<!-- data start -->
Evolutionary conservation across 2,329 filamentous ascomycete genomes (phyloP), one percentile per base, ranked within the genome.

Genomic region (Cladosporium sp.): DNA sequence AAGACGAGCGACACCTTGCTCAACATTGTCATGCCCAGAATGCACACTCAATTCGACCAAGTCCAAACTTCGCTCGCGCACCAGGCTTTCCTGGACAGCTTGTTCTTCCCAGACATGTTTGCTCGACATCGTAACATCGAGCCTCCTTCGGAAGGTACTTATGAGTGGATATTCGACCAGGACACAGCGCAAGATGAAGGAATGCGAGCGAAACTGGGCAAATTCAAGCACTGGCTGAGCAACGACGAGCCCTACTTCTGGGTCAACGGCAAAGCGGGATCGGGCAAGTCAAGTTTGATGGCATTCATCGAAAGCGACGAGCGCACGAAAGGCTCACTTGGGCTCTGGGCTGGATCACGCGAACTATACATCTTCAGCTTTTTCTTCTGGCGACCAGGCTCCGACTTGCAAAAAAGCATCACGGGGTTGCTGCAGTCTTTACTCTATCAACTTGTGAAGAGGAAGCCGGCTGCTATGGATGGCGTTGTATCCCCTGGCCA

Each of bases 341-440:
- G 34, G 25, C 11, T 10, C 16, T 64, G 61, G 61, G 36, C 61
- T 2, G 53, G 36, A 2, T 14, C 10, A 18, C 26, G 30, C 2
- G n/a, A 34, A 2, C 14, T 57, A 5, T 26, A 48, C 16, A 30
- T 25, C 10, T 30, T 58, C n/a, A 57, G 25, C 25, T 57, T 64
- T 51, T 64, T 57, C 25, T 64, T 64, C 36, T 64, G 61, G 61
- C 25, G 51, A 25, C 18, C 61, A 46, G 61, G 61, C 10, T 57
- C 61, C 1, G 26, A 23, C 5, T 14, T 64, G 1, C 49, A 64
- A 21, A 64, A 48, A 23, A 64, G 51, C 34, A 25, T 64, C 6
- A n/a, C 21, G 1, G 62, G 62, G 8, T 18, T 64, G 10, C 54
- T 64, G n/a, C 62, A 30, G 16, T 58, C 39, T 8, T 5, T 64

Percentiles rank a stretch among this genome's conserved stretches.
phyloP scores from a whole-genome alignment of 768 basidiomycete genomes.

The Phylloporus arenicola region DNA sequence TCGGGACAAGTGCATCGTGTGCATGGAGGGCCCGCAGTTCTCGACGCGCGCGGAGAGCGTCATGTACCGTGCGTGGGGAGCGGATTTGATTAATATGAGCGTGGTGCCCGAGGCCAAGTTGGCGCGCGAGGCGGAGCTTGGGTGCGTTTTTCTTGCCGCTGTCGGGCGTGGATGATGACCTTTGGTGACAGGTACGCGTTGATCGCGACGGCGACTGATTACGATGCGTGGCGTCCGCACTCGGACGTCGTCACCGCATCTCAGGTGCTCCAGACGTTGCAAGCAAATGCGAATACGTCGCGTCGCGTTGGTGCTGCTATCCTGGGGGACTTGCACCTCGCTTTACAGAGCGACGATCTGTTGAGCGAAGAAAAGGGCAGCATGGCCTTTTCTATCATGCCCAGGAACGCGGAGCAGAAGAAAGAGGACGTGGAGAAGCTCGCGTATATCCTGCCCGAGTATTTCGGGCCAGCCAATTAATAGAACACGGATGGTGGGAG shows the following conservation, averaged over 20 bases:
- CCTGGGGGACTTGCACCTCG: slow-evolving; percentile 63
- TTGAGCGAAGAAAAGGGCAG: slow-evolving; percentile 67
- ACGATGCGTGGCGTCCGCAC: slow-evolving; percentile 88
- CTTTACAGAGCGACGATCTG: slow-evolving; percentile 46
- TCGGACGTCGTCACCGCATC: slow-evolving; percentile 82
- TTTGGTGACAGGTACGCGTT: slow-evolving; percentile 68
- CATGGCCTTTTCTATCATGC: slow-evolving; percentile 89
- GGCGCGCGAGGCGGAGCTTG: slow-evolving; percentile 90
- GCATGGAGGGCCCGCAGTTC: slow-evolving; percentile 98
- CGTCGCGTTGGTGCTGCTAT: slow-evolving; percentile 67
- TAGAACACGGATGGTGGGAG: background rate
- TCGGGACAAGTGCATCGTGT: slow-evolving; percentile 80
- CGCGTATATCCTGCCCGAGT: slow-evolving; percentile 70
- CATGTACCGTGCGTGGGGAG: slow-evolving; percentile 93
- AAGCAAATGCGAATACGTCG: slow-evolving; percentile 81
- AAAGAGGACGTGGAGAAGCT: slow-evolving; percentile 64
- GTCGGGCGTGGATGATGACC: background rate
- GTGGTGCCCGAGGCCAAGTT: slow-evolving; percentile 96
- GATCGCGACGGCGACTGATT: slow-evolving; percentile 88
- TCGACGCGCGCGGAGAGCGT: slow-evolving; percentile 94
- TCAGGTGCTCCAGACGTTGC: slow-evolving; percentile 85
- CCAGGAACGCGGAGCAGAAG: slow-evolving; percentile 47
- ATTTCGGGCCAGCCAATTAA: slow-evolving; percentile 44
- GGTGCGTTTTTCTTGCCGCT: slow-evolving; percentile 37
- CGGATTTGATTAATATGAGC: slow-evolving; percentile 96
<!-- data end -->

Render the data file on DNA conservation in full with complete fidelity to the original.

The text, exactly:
Evolutionary conservation across 2,329 filamentous ascomycete genomes (phyloP), one percentile per base, ranked within the genome.

Genomic region (Cladosporium sp.): DNA sequence AAGACGAGCGACACCTTGCTCAACATTGTCATGCCCAGAATGCACACTCAATTCGACCAAGTCCAAACTTCGCTCGCGCACCAGGCTTTCCTGGACAGCTTGTTCTTCCCAGACATGTTTGCTCGACATCGTAACATCGAGCCTCCTTCGGAAGGTACTTATGAGTGGATATTCGACCAGGACACAGCGCAAGATGAAGGAATGCGAGCGAAACTGGGCAAATTCAAGCACTGGCTGAGCAACGACGAGCCCTACTTCTGGGTCAACGGCAAAGCGGGATCGGGCAAGTCAAGTTTGATGGCATTCATCGAAAGCGACGAGCGCACGAAAGGCTCACTTGGGCTCTGGGCTGGATCACGCGAACTATACATCTTCAGCTTTTTCTTCTGGCGACCAGGCTCCGACTTGCAAAAAAGCATCACGGGGTTGCTGCAGTCTTTACTCTATCAACTTGTGAAGAGGAAGCCGGCTGCTATGGATGGCGTTGTATCCCCTGGCCA

Each of bases 341-440:
- G 34, G 25, C 11, T 10, C 16, T 64, G 61, G 61, G 36, C 61
- T 2, G 53, G 36, A 2, T 14, C 10, A 18, C 26, G 30, C 2
- G n/a, A 34, A 2, C 14, T 57, A 5, T 26, A 48, C 16, A 30
- T 25, C 10, T 30, T 58, C n/a, A 57, G 25, C 25, T 57, T 64
- T 51, T 64, T 57, C 25, T 64, T 64, C 36, T 64, G 61, G 61
- C 25, G 51, A 25, C 18, C 61, A 46, G 61, G 61, C 10, T 57
- C 61, C 1, G 26, A 23, C 5, T 14, T 64, G 1, C 49, A 64
- A 21, A 64, A 48, A 23, A 64, G 51, C 34, A 25, T 64, C 6
- A n/a, C 21, G 1, G 62, G 62, G 8, T 18, T 64, G 10, C 54
- T 64, G n/a, C 62, A 30, G 16, T 58, C 39, T 8, T 5, T 64

Percentiles rank a stretch among this genome's conserved stretches.
phyloP scores from a whole-genome alignment of 768 basidiomycete genomes.

The Phylloporus arenicola region DNA sequence TCGGGACAAGTGCATCGTGTGCATGGAGGGCCCGCAGTTCTCGACGCGCGCGGAGAGCGTCATGTACCGTGCGTGGGGAGCGGATTTGATTAATATGAGCGTGGTGCCCGAGGCCAAGTTGGCGCGCGAGGCGGAGCTTGGGTGCGTTTTTCTTGCCGCTGTCGGGCGTGGATGATGACCTTTGGTGACAGGTACGCGTTGATCGCGACGGCGACTGATTACGATGCGTGGCGTCCGCACTCGGACGTCGTCACCGCATCTCAGGTGCTCCAGACGTTGCAAGCAAATGCGAATACGTCGCGTCGCGTTGGTGCTGCTATCCTGGGGGACTTGCACCTCGCTTTACAGAGCGACGATCTGTTGAGCGAAGAAAAGGGCAGCATGGCCTTTTCTATCATGCCCAGGAACGCGGAGCAGAAGAAAGAGGACGTGGAGAAGCTCGCGTATATCCTGCCCGAGTATTTCGGGCCAGCCAATTAATAGAACACGGATGGTGGGAG shows the following conservation, averaged over 20 bases:
- CCTGGGGGACTTGCACCTCG: slow-evolving; percentile 63
- TTGAGCGAAGAAAAGGGCAG: slow-evolving; percentile 67
- ACGATGCGTGGCGTCCGCAC: slow-evolving; percentile 88
- CTTTACAGAGCGACGATCTG: slow-evolving; percentile 46
- TCGGACGTCGTCACCGCATC: slow-evolving; percentile 82
- TTTGGTGACAGGTACGCGTT: slow-evolving; percentile 68
- CATGGCCTTTTCTATCATGC: slow-evolving; percentile 89
- GGCGCGCGAGGCGGAGCTTG: slow-evolving; percentile 90
- GCATGGAGGGCCCGCAGTTC: slow-evolving; percentile 98
- CGTCGCGTTGGTGCTGCTAT: slow-evolving; percentile 67
- TAGAACACGGATGGTGGGAG: background rate
- TCGGGACAAGTGCATCGTGT: slow-evolving; percentile 80
- CGCGTATATCCTGCCCGAGT: slow-evolving; percentile 70
- CATGTACCGTGCGTGGGGAG: slow-evolving; percentile 93
- AAGCAAATGCGAATACGTCG: slow-evolving; percentile 81
- AAAGAGGACGTGGAGAAGCT: slow-evolving; percentile 64
- GTCGGGCGTGGATGATGACC: background rate
- GTGGTGCCCGAGGCCAAGTT: slow-evolving; percentile 96
- GATCGCGACGGCGACTGATT: slow-evolving; percentile 88
- TCGACGCGCGCGGAGAGCGT: slow-evolving; percentile 94
- TCAGGTGCTCCAGACGTTGC: slow-evolving; percentile 85
- CCAGGAACGCGGAGCAGAAG: slow-evolving; percentile 47
- ATTTCGGGCCAGCCAATTAA: slow-evolving; percentile 44
- GGTGCGTTTTTCTTGCCGCT: slow-evolving; percentile 37
- CGGATTTGATTAATATGAGC: slow-evolving; percentile 96